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Nutrient-supplemented propagation of Saccharomyces cerevisiae improves its lignocellulose fermentation ability.

ABSTRACT: Propagation conditions have been shown to be of considerable importance for the fermentation ability of Saccharomyces cerevisiae. The limited tolerance of yeast to inhibitors present in lignocellulosic hydrolysates is a major challenge in second-generation bioethanol production. We have investigated the hypothesis that the addition of nutrients during propagation leads to yeast cultures with improved ability to subsequently ferment lignocellulosic materials. This hypothesis was tested with and without short-term adaptation to wheat straw or corn stover hydrolysates during propagation of the yeast. The study was performed using the industrial xylose-fermenting S. cerevisiae strain CR01. Adding a mixture of pyridoxine, thiamine, and biotin to unadapted propagation cultures improved cell growth and ethanol yields during fermentation in wheat straw hydrolysate from 0.04 g g-1 to 0.19 g g-1 and in corn stover hydrolysate from 0.02 g g-1 to 0.08 g g-1. The combination of short-term adaptation and supplementation with the vitamin mixture during propagation led to ethanol yields of 0.43 g g-1 in wheat straw hydrolysate fermentation and 0.41 g g-1 in corn stover hydrolysate fermentation. These ethanol yields were improved compared to ethanol yields from cultures that were solely short-term adapted (0.37 and 0.33 g g-1). Supplementing the propagation medium with nutrients in combination with short-term adaptation was thus demonstrated to be a promising strategy to improve the efficiency of industrial lignocellulosic fermentation.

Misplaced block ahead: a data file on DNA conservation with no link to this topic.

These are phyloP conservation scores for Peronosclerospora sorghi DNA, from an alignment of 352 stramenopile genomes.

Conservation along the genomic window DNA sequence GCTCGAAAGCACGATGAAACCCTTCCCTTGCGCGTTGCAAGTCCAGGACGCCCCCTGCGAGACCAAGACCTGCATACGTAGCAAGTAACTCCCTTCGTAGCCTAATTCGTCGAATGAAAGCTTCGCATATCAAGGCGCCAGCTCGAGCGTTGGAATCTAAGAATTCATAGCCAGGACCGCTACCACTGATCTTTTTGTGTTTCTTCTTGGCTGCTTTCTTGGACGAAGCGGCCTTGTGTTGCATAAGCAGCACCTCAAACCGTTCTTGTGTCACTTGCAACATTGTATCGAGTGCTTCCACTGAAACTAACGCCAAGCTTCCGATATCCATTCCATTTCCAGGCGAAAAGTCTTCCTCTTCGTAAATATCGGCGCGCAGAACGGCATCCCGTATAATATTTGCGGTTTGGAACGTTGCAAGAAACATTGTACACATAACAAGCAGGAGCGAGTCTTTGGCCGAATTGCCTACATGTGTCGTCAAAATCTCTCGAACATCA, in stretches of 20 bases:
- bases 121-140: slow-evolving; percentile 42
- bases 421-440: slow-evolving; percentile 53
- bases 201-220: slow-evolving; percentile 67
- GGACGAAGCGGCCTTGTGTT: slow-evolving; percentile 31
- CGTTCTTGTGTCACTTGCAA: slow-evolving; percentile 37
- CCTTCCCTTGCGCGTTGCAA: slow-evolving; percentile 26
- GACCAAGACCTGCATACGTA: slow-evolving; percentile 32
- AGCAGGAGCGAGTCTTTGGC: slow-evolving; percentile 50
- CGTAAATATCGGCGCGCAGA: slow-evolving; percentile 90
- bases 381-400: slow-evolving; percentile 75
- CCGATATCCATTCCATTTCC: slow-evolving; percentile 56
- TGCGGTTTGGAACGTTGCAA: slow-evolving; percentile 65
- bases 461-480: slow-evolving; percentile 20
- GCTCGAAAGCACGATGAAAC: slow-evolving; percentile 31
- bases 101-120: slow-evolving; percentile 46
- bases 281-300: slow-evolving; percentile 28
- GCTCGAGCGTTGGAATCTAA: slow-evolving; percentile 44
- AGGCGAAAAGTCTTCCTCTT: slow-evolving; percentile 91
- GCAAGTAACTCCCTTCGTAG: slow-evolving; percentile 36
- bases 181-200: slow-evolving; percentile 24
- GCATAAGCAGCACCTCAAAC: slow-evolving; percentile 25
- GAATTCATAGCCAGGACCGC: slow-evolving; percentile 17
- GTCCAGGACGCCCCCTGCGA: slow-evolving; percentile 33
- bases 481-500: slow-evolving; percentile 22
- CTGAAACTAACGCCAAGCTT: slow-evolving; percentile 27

SUBMITTER: van Dijk M 

PROVIDER: S-EPMC7455642 | BioStudies | 2020-01-01

REPOSITORIES: biostudies

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